The political battle over circumcision is intensifying in Europe, as medical professionals and their allies have renewed a push to curb the procedure for infants and young boys.
But in a debate being closely watched by U.S. doctors and health care officials, governments across the European Union appear to be backing away from outright legal bans in the face of powerful opposition from medical supporters of the practice and faith leaders who say religiously observant parents should have the right to have their sons circumcised without social objection.
In the United States, newborn circumcision remains popular — although rates are slowly declining — and there is talk that male circumcision could be promoted in the U.S. as an HIV-prevention policy as it is in African countries.
A committee of the European Parliament met Tuesday to discuss the topic once again. The Council of Europe, the continent's biggest human rights organization, passed a resolution in October calling for a critical look at "nontherapeutic circumcisions."
Children's rights are human rights, and one of those rights is "physical integrity," Marlene Rupprecht, former lead researcher on the issue for the council, said Tuesday. The issue "has a lot of baggage," she said, but argued that the rights of the child must be distinguished from the rights of parents.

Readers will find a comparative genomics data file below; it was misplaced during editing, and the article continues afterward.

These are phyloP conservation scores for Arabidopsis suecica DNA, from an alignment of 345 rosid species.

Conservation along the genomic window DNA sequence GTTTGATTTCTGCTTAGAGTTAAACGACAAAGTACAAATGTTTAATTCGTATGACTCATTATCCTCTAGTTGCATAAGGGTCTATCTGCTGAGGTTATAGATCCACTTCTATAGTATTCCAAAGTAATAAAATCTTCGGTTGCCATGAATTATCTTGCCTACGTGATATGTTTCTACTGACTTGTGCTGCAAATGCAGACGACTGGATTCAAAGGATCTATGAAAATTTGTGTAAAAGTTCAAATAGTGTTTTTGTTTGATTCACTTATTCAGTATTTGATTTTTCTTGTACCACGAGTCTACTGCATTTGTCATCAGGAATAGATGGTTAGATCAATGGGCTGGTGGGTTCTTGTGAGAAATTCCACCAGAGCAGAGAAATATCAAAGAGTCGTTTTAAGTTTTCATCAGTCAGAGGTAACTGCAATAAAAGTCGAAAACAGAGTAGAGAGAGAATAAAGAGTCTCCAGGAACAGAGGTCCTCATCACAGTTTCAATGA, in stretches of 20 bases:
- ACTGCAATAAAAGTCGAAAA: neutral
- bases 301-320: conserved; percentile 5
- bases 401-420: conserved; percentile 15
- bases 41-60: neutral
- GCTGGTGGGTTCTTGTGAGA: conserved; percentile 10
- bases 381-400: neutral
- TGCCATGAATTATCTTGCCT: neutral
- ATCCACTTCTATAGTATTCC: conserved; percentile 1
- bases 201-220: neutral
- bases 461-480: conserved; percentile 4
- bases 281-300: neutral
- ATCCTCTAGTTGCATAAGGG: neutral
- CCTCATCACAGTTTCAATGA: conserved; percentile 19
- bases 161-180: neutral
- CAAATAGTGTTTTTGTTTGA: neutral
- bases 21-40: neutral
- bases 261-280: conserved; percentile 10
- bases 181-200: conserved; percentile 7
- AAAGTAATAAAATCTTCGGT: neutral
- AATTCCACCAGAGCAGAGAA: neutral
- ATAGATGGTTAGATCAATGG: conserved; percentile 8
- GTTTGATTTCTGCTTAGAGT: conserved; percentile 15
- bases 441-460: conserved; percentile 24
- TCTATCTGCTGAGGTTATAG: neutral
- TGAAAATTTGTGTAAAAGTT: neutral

Circumcision is widely practiced in Jewish and Muslim communities. In Judaism, an infant boy is to be circumcised by the eighth day of life as part of Abraham's covenant with God. In Islam, boys are circumcised, often by age 10, as part of a celebration of their faith.
No European country bans circumcision of infants and boys, and some analysts predict that efforts to outlaw the practice altogether will simply force circumcision underground.
But efforts to curtail circumcision are growing. The Council of Europe's resolution is nonbinding, but could be used one day as the basis of law in some of the council's 47 member states.
European leaders also are working on a strategy to promote the rights of the child by 2015, and one of the main objectives is to end "all forms of violence against children."
Circumcision has been identified as a concern because it is painful, not medically justified and an irreversible procedure to which newborns and boys cannot consent.